Boing! Boing! Mr. Jones, pushing the derby hat off his face, is scowling at the racket from next door.
Boing! Boing! Boing! Emerson the goat is standing on his hind legs, nibbling at the leaves from a low-hanging branch.
Boing! Mr. Petras is starting his one-man concert by playing the beginning notes of a funeral march.
Boing! Boing! Mr. Jones, disappearing into his house.
Boing! Boing! Boing! Emerson the goat, leaping high into the air, aiming for another leafy branch.
Boing! Mr. Petras, cutting loose with a powerful, jazzed-up version of his country’s national anthem.
Boing! Boing! Mr. Jones reappearing from his house with a shotgun, heard muttering “a man’s castle” and “the virtues of silence” and “multiple things that shouldn’t be seen OR heard.”
Boing! Boing! Boing! Emerson the goat, up in the tree, ripping leaves and twigs from the branch with his teeth.
Boing! Mr. Petras, wailing away like Louis Armstrong on steroids.
Boing! Boing! Mr. Jones taking aim—
A shot rings out. In surprise, Lolly cries out and falls off the trampoline, her popsicle flying. Multiple screams, followed by a savage “Naa-aa-aa!” Lolly sits on the ground for a moment. Then she climbs back onto the trampoline.
Boing! Mr. Petras, not in his yard, the bugle lying discarded on the grass.
Boing! Boing! Mr. Jones, not in his yard, the shotgun tossed aside.
Boing! Boing! Boing! Emerson the goat, standing beneath a tree next to the fence in the Bailey’s yard, munching on a well-worn derby hat.
“So you’re going to time-travel by music?”
“Very roughly speaking. My resonance theory—“
“I’m quite familiar with it!” He glanced at the tattered trampoline in the corner of the room.
Despite his colleague’s response, the inventor continued. “An accident; and we did escape, after all. In any case, I’ve figured out the problem. The fabric of the trampoline set up an inter-dimensional resonance, but too irregularly. Thus the—”
“Ah, yes. Anyway, this bugle is made of a unique alloy and configured so that when it is ‘played’ it will set up a controlled set of hyper-spatial and trans-temporal resonances down to the quantum level. Your analogy to music is a good one; after all, music has complex timbres, resonances, and harmonies, and those quantum effects—”
“As we found out last week,” the colleague said a bit sourly, “quantum effects can cause unpredictable results. How do you know you won’t open another wormhole? Even worse—the slightest error in your ‘timbres’, and the very molecular structure of anything in this room—such as us—could be completely disrupted!”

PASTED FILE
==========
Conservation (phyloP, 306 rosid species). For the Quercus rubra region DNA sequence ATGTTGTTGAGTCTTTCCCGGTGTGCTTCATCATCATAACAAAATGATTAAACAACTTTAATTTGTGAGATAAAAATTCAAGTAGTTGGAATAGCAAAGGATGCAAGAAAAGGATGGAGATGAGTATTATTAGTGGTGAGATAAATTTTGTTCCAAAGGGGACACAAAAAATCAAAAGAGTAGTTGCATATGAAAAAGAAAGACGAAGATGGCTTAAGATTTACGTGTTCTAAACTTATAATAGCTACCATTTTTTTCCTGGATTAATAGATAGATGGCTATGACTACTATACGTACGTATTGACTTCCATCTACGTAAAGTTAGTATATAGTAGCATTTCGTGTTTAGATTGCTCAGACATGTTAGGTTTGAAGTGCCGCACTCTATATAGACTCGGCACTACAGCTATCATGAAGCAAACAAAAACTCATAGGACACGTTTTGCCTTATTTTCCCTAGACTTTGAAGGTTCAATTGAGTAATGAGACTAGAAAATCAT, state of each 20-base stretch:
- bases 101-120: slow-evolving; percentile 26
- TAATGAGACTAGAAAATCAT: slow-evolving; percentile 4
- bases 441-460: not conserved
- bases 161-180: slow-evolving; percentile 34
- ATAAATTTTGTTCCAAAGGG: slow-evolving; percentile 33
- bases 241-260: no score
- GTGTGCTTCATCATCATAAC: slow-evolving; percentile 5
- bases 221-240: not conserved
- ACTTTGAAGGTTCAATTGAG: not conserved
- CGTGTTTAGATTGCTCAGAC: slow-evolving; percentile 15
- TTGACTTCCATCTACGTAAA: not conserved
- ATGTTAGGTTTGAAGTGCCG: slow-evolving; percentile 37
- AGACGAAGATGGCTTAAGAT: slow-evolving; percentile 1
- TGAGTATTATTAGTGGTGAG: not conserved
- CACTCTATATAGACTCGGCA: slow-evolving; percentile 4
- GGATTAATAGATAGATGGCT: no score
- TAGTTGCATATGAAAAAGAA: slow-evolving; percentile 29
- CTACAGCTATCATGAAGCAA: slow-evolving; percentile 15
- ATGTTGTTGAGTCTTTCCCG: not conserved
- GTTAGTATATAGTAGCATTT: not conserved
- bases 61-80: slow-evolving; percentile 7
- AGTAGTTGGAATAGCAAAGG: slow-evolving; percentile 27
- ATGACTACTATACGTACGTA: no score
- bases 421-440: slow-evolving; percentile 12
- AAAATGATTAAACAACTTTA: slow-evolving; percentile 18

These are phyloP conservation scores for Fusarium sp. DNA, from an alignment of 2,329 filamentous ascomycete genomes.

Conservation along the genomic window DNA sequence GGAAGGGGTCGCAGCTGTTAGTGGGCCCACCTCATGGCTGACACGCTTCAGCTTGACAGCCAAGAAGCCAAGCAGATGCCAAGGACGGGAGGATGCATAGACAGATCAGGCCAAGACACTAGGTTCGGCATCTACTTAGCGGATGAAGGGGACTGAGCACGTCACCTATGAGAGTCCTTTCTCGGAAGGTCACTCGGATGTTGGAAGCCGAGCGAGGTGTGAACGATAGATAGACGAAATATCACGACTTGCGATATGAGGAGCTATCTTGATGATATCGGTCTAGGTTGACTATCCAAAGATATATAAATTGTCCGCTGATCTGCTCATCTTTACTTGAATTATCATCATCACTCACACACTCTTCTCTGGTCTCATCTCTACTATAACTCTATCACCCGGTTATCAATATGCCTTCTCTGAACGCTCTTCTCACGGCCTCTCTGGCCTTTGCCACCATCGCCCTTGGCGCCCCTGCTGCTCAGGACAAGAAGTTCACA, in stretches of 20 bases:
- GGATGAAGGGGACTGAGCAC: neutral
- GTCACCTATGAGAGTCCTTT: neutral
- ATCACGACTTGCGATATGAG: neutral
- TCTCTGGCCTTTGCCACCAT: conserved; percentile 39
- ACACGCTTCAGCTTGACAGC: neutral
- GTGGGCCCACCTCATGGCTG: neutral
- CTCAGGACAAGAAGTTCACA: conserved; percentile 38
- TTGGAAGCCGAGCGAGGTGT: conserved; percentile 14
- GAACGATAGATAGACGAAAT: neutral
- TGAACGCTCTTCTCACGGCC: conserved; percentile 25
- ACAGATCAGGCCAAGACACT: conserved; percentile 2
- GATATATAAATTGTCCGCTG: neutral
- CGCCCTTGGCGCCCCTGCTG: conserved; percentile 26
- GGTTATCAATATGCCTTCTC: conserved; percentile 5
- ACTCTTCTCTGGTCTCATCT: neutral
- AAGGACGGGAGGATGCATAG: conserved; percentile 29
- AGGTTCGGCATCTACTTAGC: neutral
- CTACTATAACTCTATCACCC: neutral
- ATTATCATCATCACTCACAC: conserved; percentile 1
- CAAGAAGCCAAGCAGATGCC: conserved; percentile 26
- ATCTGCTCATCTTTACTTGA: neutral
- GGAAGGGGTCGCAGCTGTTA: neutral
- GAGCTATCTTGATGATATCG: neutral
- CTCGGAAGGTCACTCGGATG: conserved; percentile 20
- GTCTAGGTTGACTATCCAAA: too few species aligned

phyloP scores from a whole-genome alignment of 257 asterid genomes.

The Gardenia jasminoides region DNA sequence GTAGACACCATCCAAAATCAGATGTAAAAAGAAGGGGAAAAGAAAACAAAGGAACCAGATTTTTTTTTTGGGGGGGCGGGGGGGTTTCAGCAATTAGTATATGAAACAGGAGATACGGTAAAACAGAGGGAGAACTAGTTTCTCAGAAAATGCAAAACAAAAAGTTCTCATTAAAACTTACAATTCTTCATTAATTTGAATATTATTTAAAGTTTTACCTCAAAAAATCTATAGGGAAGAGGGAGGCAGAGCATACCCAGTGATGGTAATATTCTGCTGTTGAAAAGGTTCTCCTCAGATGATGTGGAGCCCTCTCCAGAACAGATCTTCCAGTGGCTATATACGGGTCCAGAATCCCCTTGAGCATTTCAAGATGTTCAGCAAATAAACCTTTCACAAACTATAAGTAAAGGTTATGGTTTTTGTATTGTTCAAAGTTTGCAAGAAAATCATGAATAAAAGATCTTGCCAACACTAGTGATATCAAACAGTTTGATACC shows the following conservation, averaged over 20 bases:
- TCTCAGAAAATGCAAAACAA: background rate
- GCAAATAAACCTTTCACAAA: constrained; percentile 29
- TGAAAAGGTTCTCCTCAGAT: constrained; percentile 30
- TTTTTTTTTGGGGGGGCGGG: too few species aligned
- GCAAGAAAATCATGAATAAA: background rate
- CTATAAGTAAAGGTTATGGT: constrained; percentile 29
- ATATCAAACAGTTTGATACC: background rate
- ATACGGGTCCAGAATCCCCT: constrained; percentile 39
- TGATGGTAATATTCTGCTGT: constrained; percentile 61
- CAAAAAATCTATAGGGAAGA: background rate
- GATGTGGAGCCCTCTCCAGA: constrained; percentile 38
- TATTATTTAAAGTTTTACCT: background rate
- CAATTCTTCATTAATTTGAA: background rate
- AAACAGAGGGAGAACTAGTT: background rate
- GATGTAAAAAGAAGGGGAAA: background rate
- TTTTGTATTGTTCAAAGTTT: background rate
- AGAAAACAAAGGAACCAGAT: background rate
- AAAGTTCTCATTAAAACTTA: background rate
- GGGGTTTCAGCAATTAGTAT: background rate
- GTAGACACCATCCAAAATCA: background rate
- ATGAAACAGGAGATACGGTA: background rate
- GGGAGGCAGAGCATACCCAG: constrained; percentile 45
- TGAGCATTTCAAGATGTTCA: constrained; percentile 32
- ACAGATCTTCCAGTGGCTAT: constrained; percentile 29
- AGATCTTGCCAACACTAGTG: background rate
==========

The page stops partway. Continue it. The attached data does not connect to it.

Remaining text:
“Each effect is produced by a specific resonance pattern—a different ‘tune’, if you will. True, my musical skills are not optimal; but my device will self-correct, and play the right ‘tune’ to open a portal to the Paleozoic Era!” As his colleague continued to glare at him skeptically, the inventor handed him a hat.
“A derby hat?!”
“’Bowler’ is the preferred term, actually. It is made of a fabric similar to that of the trampoline, but with a reversed resonance pattern. By molding the fabric to the exactly proper topology—which, oddly, produced the shape of a bowler, or if you insist, ‘derby’ hat—I have produced a shield for you. Put it on, and you will be unaffected by any effects produced by my temporal bugle. Not that you have anything to fear—“
“I’ll take the precaution!” The colleague put the hat on and found it to fit perfectly. He couldn’t put a finger on it, but somehow a feeling of calm descended on him, and there seemed to be stillness in the air around him.
“That’s the protective field you’re experiencing,” said the inventor. “Well, no more delay—I am off to the Paleozoic!” He placed the mouthpiece to his lips and blew a strange melody. The colleague watched in fascination. No portal to the Paleozoic opened; but the inventor had turned immediately into a large goat with an irritated expression on its face.
“You know,” said the colleague, “I think I can analyze your bugle, recalibrate it, and restore you in a few days. The goat brightened. “However—“continued the colleague with a devious grin. The goat’s face fell.
“You owe me for last time. Now my lawn needs to be mowed, and my mower’s in the shop, so I have a job for you while I’m working on your horn. They say a goat is better than a mower….”